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Accounting software provider Sage is working on a chatbot built on Facebook Messenger and Slack that lets you manage business finances, including expenses, something that small businesses will find appealing since it’ll allow them to focus on doing their work. It’s expected that this program will be available to the public later this month. Sage provided a sneak peek at VentureBeat’s MobileBeat conference this week.
Small business owners have a lot on their plate and having to deal with complex account software shouldn’t be something they have to worry with, at least according to Sage. The company wants to tap into the growing freelance and sharing economy (thanks Uber, Lyft, Airbnb, and TaskRabbit) and reach them using applications they’re already familiar with, particularly Facebook Messenger and Slack.
Some of the things Sage’s bot will be able to answer are how much you earned last month or who still owes you money. You should also be able to use it to document expenses such as what you’ve spent on dinner with a client last night. We’re told that the bot will respond accordingly and log all the relevant information into Sage’s system, while keeping track of all administrative issues.
The company has partnered with bot development firm Gupshup to create its chatbot. Kriti Sharma, Sage’s director of product management, told VentureBeat: “We want to simplify business processes and workflows, reduce friction and help the adminphobes leverage technology that they already love. Bots enable us to do exactly that — bringing information to the users favorite messaging app. Bots enable personalization and the conversational interface can even make the experience of boring business administration fun.”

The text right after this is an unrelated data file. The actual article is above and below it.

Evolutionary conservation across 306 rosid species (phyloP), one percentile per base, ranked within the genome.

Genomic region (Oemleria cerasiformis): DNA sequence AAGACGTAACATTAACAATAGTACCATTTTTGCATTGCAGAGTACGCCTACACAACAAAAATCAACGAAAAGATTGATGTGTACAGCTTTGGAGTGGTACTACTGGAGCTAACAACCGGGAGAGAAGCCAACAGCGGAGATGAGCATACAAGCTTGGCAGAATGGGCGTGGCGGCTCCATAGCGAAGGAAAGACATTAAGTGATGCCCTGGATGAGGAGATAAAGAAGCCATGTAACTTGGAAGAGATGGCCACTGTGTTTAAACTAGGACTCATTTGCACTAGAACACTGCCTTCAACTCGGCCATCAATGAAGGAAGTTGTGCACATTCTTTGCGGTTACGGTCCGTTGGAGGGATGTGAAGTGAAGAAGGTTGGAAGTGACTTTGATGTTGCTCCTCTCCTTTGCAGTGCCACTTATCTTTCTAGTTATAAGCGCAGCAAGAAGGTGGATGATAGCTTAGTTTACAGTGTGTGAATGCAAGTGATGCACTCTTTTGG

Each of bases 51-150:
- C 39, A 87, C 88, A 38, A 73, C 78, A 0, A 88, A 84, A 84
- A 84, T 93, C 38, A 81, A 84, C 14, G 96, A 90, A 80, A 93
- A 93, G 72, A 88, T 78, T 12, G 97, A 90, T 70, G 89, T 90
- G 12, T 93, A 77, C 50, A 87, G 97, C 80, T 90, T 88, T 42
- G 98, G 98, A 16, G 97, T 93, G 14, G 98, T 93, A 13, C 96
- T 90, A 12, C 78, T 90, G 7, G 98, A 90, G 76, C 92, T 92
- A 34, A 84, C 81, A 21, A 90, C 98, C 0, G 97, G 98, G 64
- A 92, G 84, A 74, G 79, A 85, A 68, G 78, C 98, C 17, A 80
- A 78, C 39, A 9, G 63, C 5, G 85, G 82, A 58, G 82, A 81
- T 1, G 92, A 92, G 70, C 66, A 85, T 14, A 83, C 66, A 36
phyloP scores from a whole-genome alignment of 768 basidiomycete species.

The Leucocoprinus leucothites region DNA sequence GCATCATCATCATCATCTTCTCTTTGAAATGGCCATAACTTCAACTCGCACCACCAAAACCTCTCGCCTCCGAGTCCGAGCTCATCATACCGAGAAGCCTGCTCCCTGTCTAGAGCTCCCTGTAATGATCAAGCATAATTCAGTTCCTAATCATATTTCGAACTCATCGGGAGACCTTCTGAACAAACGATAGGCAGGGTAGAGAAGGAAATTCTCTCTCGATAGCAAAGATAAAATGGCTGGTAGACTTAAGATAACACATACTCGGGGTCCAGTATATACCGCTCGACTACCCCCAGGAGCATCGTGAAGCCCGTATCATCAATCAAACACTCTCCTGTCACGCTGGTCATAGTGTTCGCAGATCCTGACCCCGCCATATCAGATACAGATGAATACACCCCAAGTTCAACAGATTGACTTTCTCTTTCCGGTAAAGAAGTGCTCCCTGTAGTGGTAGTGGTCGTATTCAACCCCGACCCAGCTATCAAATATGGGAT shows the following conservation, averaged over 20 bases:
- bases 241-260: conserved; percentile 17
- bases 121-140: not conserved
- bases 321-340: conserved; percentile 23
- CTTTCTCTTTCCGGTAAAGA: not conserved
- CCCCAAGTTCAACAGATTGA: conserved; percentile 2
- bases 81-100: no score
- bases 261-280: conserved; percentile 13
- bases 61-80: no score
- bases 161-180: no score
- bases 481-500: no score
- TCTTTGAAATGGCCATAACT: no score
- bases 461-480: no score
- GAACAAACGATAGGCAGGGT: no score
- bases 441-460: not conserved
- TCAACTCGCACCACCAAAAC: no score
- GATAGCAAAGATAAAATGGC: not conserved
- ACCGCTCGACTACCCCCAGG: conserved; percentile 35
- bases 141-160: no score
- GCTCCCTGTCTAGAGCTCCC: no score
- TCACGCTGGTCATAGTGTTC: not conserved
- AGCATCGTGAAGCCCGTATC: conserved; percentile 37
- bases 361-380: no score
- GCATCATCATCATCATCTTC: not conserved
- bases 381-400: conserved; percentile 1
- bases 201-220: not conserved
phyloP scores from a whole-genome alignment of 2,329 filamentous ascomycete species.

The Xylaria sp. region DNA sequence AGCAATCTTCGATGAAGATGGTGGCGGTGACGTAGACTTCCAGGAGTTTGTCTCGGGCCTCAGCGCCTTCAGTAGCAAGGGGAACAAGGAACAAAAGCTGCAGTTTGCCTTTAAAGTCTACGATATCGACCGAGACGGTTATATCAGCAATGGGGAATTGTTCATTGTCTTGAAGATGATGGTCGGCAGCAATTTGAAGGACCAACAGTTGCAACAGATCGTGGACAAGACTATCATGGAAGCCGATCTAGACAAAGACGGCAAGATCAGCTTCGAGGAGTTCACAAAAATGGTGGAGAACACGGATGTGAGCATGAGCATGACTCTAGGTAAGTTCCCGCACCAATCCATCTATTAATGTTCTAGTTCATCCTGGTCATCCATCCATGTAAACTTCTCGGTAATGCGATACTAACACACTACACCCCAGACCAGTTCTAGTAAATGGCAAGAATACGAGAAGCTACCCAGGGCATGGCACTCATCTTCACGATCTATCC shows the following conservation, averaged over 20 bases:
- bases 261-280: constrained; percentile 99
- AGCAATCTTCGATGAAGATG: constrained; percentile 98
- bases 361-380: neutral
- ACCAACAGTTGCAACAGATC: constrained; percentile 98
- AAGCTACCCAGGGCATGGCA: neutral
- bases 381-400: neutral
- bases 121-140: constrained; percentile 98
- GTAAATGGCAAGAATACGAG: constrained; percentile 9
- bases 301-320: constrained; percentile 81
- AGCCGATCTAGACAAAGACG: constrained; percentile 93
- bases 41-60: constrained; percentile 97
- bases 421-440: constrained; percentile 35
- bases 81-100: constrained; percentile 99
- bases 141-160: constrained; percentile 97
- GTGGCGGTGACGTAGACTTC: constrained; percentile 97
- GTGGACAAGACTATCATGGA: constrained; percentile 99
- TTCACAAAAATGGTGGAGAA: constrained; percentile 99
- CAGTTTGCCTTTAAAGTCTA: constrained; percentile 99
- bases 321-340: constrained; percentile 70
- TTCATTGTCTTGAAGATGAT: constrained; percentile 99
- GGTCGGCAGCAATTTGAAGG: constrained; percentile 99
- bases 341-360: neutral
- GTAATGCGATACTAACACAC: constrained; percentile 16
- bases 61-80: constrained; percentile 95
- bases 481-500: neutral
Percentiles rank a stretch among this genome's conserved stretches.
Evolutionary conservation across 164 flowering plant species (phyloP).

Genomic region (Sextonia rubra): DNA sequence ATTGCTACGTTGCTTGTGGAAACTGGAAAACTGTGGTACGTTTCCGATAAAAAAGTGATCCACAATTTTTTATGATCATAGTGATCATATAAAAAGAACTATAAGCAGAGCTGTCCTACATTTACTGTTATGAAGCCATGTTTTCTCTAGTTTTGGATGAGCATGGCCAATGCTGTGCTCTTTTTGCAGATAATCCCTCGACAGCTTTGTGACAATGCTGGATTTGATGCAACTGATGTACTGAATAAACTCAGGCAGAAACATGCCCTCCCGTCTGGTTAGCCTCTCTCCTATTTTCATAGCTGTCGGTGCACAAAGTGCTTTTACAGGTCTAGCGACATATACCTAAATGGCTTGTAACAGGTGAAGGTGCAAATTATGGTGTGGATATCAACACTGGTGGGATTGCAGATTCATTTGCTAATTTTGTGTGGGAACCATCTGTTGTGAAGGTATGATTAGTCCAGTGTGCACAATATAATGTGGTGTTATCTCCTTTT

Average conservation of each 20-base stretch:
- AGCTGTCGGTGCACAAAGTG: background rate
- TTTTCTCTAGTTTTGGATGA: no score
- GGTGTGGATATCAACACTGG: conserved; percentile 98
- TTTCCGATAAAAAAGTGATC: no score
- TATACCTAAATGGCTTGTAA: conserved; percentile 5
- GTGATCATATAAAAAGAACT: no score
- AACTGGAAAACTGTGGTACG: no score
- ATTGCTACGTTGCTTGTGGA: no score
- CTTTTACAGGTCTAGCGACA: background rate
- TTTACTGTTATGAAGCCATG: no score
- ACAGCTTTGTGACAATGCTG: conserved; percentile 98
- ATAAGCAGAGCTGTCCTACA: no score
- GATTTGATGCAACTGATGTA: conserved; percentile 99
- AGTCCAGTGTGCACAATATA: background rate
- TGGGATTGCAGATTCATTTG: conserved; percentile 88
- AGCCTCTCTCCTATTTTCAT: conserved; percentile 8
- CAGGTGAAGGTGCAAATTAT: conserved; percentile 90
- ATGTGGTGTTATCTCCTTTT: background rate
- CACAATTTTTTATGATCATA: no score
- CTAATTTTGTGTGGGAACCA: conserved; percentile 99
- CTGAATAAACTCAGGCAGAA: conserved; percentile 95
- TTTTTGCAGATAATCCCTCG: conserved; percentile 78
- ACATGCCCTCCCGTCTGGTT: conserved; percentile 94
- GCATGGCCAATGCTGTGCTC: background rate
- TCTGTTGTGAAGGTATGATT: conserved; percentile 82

Working with Gupshup gives Sage the ability to expand its chatbot to more platforms while also providing tools that are necessary for bots, especially those dealing in financial matters. Gupshup gives developers access to analytics, data protection, security, auditing, resilience, and compliance controls. This relationship helps set Sage up to expand into other platforms like Skype, Kik, Telegram, and WeChat in the future.
Sage’s bot should appeal to users of this U.K.-based software company. Sharma explained that its customers range from freelancers to large enterprise customers, all which subscribe to being social, connected businesses. With the rise of Facebook Messenger and Slack within the workplace, it was perhaps logical to believe that companies should play in the areas where workers are, not the other way around.
In fact, Sharma stated “initial trends suggest that users are engaging with [the Sage bot] more frequently than other channels. They are entering information, such as expenses, more real-time than before. Also, these users are asking more data-driven questions about their business.”
This bot is free to use, but some of the more advanced features Sage has built in, which the company hasn’t disclosed yet since it hasn’t officially launched yet, will only work if you’re paying for one of its existing products.
Stay abreast of the latest news on bots, messaging, and AI from MobileBeat 2016. Read our coverage here.
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